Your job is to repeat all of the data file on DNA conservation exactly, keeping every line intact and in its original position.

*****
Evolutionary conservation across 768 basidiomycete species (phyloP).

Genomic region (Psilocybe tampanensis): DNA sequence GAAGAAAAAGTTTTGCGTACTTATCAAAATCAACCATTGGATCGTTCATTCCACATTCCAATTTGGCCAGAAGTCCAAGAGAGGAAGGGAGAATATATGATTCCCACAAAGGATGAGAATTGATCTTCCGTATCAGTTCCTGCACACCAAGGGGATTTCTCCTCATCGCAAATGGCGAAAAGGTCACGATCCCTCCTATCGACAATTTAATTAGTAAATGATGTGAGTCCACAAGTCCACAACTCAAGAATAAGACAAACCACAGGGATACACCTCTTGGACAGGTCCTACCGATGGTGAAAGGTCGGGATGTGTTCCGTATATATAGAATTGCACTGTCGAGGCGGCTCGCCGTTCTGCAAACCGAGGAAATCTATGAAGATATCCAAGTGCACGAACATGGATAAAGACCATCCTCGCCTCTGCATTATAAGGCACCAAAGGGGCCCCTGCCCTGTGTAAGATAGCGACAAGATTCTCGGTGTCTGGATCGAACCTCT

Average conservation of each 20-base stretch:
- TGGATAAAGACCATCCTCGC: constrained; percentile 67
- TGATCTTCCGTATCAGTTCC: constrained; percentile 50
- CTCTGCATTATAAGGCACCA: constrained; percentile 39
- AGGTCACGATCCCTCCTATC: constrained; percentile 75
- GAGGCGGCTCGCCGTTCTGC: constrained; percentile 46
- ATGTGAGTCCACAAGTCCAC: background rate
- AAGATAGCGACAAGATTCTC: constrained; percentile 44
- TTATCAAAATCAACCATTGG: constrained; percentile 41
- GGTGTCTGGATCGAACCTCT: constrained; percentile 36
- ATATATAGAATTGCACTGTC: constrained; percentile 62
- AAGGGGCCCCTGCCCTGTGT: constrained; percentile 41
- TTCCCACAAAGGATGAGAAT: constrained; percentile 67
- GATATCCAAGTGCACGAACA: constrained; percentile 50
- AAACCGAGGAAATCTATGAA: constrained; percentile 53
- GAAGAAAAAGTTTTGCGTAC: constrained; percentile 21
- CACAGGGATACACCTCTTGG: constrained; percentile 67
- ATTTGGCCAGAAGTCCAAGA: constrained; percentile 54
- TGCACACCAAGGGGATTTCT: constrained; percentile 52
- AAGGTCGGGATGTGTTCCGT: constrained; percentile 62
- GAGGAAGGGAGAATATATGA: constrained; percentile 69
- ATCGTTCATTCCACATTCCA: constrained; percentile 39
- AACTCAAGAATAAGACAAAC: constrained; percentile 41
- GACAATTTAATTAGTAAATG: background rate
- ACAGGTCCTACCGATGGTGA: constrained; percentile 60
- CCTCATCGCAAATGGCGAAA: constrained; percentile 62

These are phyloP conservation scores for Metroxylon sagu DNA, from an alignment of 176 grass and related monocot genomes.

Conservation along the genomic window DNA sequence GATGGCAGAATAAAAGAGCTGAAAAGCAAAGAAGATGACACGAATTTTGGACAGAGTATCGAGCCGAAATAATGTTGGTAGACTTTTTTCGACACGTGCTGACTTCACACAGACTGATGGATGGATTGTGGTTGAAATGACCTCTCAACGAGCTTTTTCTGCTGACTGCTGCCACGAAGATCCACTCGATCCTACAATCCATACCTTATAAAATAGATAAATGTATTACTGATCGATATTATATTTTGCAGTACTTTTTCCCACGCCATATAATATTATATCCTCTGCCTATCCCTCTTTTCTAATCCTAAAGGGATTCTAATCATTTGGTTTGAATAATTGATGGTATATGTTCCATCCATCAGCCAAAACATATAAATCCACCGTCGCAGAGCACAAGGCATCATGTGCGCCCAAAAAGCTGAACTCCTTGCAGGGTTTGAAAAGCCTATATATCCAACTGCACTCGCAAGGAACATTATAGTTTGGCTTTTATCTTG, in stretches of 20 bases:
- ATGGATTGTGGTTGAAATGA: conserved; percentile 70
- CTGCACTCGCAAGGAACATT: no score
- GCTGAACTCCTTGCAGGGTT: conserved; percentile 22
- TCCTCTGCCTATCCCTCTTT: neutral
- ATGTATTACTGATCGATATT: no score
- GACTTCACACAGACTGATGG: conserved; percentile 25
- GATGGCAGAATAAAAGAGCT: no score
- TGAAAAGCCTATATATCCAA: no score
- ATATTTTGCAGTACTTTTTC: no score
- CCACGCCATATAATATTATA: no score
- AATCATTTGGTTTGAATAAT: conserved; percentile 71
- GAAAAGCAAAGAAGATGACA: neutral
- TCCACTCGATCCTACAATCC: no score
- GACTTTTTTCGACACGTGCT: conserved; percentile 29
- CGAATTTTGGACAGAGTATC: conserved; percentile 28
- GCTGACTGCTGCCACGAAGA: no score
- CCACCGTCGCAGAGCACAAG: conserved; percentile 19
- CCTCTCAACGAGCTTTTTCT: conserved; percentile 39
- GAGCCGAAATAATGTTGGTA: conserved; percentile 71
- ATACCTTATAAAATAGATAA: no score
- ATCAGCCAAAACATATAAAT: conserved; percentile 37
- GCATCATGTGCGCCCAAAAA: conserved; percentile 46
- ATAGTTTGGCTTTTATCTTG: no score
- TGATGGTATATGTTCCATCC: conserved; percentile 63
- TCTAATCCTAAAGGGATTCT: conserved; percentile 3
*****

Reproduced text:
Evolutionary conservation across 768 basidiomycete species (phyloP).

Genomic region (Psilocybe tampanensis): DNA sequence GAAGAAAAAGTTTTGCGTACTTATCAAAATCAACCATTGGATCGTTCATTCCACATTCCAATTTGGCCAGAAGTCCAAGAGAGGAAGGGAGAATATATGATTCCCACAAAGGATGAGAATTGATCTTCCGTATCAGTTCCTGCACACCAAGGGGATTTCTCCTCATCGCAAATGGCGAAAAGGTCACGATCCCTCCTATCGACAATTTAATTAGTAAATGATGTGAGTCCACAAGTCCACAACTCAAGAATAAGACAAACCACAGGGATACACCTCTTGGACAGGTCCTACCGATGGTGAAAGGTCGGGATGTGTTCCGTATATATAGAATTGCACTGTCGAGGCGGCTCGCCGTTCTGCAAACCGAGGAAATCTATGAAGATATCCAAGTGCACGAACATGGATAAAGACCATCCTCGCCTCTGCATTATAAGGCACCAAAGGGGCCCCTGCCCTGTGTAAGATAGCGACAAGATTCTCGGTGTCTGGATCGAACCTCT

Average conservation of each 20-base stretch:
- TGGATAAAGACCATCCTCGC: constrained; percentile 67
- TGATCTTCCGTATCAGTTCC: constrained; percentile 50
- CTCTGCATTATAAGGCACCA: constrained; percentile 39
- AGGTCACGATCCCTCCTATC: constrained; percentile 75
- GAGGCGGCTCGCCGTTCTGC: constrained; percentile 46
- ATGTGAGTCCACAAGTCCAC: background rate
- AAGATAGCGACAAGATTCTC: constrained; percentile 44
- TTATCAAAATCAACCATTGG: constrained; percentile 41
- GGTGTCTGGATCGAACCTCT: constrained; percentile 36
- ATATATAGAATTGCACTGTC: constrained; percentile 62
- AAGGGGCCCCTGCCCTGTGT: constrained; percentile 41
- TTCCCACAAAGGATGAGAAT: constrained; percentile 67
- GATATCCAAGTGCACGAACA: constrained; percentile 50
- AAACCGAGGAAATCTATGAA: constrained; percentile 53
- GAAGAAAAAGTTTTGCGTAC: constrained; percentile 21
- CACAGGGATACACCTCTTGG: constrained; percentile 67
- ATTTGGCCAGAAGTCCAAGA: constrained; percentile 54
- TGCACACCAAGGGGATTTCT: constrained; percentile 52
- AAGGTCGGGATGTGTTCCGT: constrained; percentile 62
- GAGGAAGGGAGAATATATGA: constrained; percentile 69
- ATCGTTCATTCCACATTCCA: constrained; percentile 39
- AACTCAAGAATAAGACAAAC: constrained; percentile 41
- GACAATTTAATTAGTAAATG: background rate
- ACAGGTCCTACCGATGGTGA: constrained; percentile 60
- CCTCATCGCAAATGGCGAAA: constrained; percentile 62

These are phyloP conservation scores for Metroxylon sagu DNA, from an alignment of 176 grass and related monocot genomes.

Conservation along the genomic window DNA sequence GATGGCAGAATAAAAGAGCTGAAAAGCAAAGAAGATGACACGAATTTTGGACAGAGTATCGAGCCGAAATAATGTTGGTAGACTTTTTTCGACACGTGCTGACTTCACACAGACTGATGGATGGATTGTGGTTGAAATGACCTCTCAACGAGCTTTTTCTGCTGACTGCTGCCACGAAGATCCACTCGATCCTACAATCCATACCTTATAAAATAGATAAATGTATTACTGATCGATATTATATTTTGCAGTACTTTTTCCCACGCCATATAATATTATATCCTCTGCCTATCCCTCTTTTCTAATCCTAAAGGGATTCTAATCATTTGGTTTGAATAATTGATGGTATATGTTCCATCCATCAGCCAAAACATATAAATCCACCGTCGCAGAGCACAAGGCATCATGTGCGCCCAAAAAGCTGAACTCCTTGCAGGGTTTGAAAAGCCTATATATCCAACTGCACTCGCAAGGAACATTATAGTTTGGCTTTTATCTTG, in stretches of 20 bases:
- ATGGATTGTGGTTGAAATGA: conserved; percentile 70
- CTGCACTCGCAAGGAACATT: no score
- GCTGAACTCCTTGCAGGGTT: conserved; percentile 22
- TCCTCTGCCTATCCCTCTTT: neutral
- ATGTATTACTGATCGATATT: no score
- GACTTCACACAGACTGATGG: conserved; percentile 25
- GATGGCAGAATAAAAGAGCT: no score
- TGAAAAGCCTATATATCCAA: no score
- ATATTTTGCAGTACTTTTTC: no score
- CCACGCCATATAATATTATA: no score
- AATCATTTGGTTTGAATAAT: conserved; percentile 71
- GAAAAGCAAAGAAGATGACA: neutral
- TCCACTCGATCCTACAATCC: no score
- GACTTTTTTCGACACGTGCT: conserved; percentile 29
- CGAATTTTGGACAGAGTATC: conserved; percentile 28
- GCTGACTGCTGCCACGAAGA: no score
- CCACCGTCGCAGAGCACAAG: conserved; percentile 19
- CCTCTCAACGAGCTTTTTCT: conserved; percentile 39
- GAGCCGAAATAATGTTGGTA: conserved; percentile 71
- ATACCTTATAAAATAGATAA: no score
- ATCAGCCAAAACATATAAAT: conserved; percentile 37
- GCATCATGTGCGCCCAAAAA: conserved; percentile 46
- ATAGTTTGGCTTTTATCTTG: no score
- TGATGGTATATGTTCCATCC: conserved; percentile 63
- TCTAATCCTAAAGGGATTCT: conserved; percentile 3